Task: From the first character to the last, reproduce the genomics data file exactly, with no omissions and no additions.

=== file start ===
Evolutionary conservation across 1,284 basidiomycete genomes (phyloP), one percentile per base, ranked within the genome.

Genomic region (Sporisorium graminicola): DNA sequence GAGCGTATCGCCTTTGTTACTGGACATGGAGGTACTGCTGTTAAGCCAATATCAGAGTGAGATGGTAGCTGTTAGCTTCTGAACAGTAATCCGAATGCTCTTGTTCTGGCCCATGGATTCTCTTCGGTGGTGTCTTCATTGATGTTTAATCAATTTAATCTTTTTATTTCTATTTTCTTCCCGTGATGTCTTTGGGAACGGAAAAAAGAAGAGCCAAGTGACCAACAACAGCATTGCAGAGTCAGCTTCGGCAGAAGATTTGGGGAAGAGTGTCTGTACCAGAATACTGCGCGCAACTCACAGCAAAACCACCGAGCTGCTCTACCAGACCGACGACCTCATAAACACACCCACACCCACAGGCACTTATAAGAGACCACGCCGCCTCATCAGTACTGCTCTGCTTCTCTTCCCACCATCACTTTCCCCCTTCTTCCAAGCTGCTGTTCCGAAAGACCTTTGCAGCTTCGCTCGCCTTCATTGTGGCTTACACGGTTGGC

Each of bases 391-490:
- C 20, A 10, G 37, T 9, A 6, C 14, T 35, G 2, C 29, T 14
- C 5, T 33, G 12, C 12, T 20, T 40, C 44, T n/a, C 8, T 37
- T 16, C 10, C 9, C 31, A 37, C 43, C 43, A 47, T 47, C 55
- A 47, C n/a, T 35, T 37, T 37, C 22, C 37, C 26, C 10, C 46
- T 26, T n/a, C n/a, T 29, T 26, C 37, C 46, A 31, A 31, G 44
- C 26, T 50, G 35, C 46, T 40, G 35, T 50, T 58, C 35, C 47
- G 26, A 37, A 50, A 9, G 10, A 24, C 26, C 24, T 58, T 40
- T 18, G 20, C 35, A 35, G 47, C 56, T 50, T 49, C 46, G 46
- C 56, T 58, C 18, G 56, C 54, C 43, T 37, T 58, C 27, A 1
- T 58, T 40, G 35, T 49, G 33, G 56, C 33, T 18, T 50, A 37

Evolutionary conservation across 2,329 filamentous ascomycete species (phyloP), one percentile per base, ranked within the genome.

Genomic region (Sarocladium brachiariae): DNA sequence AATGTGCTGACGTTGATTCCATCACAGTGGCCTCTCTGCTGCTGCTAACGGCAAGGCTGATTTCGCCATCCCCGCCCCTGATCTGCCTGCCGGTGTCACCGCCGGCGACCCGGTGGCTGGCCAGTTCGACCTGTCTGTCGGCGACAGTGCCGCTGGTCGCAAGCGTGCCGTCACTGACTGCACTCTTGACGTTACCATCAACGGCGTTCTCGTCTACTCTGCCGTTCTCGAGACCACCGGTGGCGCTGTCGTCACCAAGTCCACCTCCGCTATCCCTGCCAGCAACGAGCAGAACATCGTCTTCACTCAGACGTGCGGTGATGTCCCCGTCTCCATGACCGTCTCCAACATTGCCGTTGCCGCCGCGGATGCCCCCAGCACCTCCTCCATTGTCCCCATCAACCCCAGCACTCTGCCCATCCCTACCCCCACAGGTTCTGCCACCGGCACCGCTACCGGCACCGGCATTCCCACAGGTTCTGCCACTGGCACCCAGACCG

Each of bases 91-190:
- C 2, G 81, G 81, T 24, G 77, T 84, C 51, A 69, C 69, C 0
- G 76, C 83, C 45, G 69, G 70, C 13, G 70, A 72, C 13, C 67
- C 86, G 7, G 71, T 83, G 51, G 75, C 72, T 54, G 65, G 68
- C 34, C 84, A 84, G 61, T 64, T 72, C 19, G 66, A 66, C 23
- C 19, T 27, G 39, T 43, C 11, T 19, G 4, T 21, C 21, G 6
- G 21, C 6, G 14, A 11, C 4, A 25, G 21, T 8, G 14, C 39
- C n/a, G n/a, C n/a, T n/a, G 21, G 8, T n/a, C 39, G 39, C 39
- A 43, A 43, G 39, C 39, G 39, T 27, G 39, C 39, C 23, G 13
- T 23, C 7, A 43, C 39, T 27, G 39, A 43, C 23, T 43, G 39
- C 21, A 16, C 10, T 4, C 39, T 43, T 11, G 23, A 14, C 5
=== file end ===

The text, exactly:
Evolutionary conservation across 1,284 basidiomycete genomes (phyloP), one percentile per base, ranked within the genome.

Genomic region (Sporisorium graminicola): DNA sequence GAGCGTATCGCCTTTGTTACTGGACATGGAGGTACTGCTGTTAAGCCAATATCAGAGTGAGATGGTAGCTGTTAGCTTCTGAACAGTAATCCGAATGCTCTTGTTCTGGCCCATGGATTCTCTTCGGTGGTGTCTTCATTGATGTTTAATCAATTTAATCTTTTTATTTCTATTTTCTTCCCGTGATGTCTTTGGGAACGGAAAAAAGAAGAGCCAAGTGACCAACAACAGCATTGCAGAGTCAGCTTCGGCAGAAGATTTGGGGAAGAGTGTCTGTACCAGAATACTGCGCGCAACTCACAGCAAAACCACCGAGCTGCTCTACCAGACCGACGACCTCATAAACACACCCACACCCACAGGCACTTATAAGAGACCACGCCGCCTCATCAGTACTGCTCTGCTTCTCTTCCCACCATCACTTTCCCCCTTCTTCCAAGCTGCTGTTCCGAAAGACCTTTGCAGCTTCGCTCGCCTTCATTGTGGCTTACACGGTTGGC

Each of bases 391-490:
- C 20, A 10, G 37, T 9, A 6, C 14, T 35, G 2, C 29, T 14
- C 5, T 33, G 12, C 12, T 20, T 40, C 44, T n/a, C 8, T 37
- T 16, C 10, C 9, C 31, A 37, C 43, C 43, A 47, T 47, C 55
- A 47, C n/a, T 35, T 37, T 37, C 22, C 37, C 26, C 10, C 46
- T 26, T n/a, C n/a, T 29, T 26, C 37, C 46, A 31, A 31, G 44
- C 26, T 50, G 35, C 46, T 40, G 35, T 50, T 58, C 35, C 47
- G 26, A 37, A 50, A 9, G 10, A 24, C 26, C 24, T 58, T 40
- T 18, G 20, C 35, A 35, G 47, C 56, T 50, T 49, C 46, G 46
- C 56, T 58, C 18, G 56, C 54, C 43, T 37, T 58, C 27, A 1
- T 58, T 40, G 35, T 49, G 33, G 56, C 33, T 18, T 50, A 37

Evolutionary conservation across 2,329 filamentous ascomycete species (phyloP), one percentile per base, ranked within the genome.

Genomic region (Sarocladium brachiariae): DNA sequence AATGTGCTGACGTTGATTCCATCACAGTGGCCTCTCTGCTGCTGCTAACGGCAAGGCTGATTTCGCCATCCCCGCCCCTGATCTGCCTGCCGGTGTCACCGCCGGCGACCCGGTGGCTGGCCAGTTCGACCTGTCTGTCGGCGACAGTGCCGCTGGTCGCAAGCGTGCCGTCACTGACTGCACTCTTGACGTTACCATCAACGGCGTTCTCGTCTACTCTGCCGTTCTCGAGACCACCGGTGGCGCTGTCGTCACCAAGTCCACCTCCGCTATCCCTGCCAGCAACGAGCAGAACATCGTCTTCACTCAGACGTGCGGTGATGTCCCCGTCTCCATGACCGTCTCCAACATTGCCGTTGCCGCCGCGGATGCCCCCAGCACCTCCTCCATTGTCCCCATCAACCCCAGCACTCTGCCCATCCCTACCCCCACAGGTTCTGCCACCGGCACCGCTACCGGCACCGGCATTCCCACAGGTTCTGCCACTGGCACCCAGACCG

Each of bases 91-190:
- C 2, G 81, G 81, T 24, G 77, T 84, C 51, A 69, C 69, C 0
- G 76, C 83, C 45, G 69, G 70, C 13, G 70, A 72, C 13, C 67
- C 86, G 7, G 71, T 83, G 51, G 75, C 72, T 54, G 65, G 68
- C 34, C 84, A 84, G 61, T 64, T 72, C 19, G 66, A 66, C 23
- C 19, T 27, G 39, T 43, C 11, T 19, G 4, T 21, C 21, G 6
- G 21, C 6, G 14, A 11, C 4, A 25, G 21, T 8, G 14, C 39
- C n/a, G n/a, C n/a, T n/a, G 21, G 8, T n/a, C 39, G 39, C 39
- A 43, A 43, G 39, C 39, G 39, T 27, G 39, C 39, C 23, G 13
- T 23, C 7, A 43, C 39, T 27, G 39, A 43, C 23, T 43, G 39
- C 21, A 16, C 10, T 4, C 39, T 43, T 11, G 23, A 14, C 5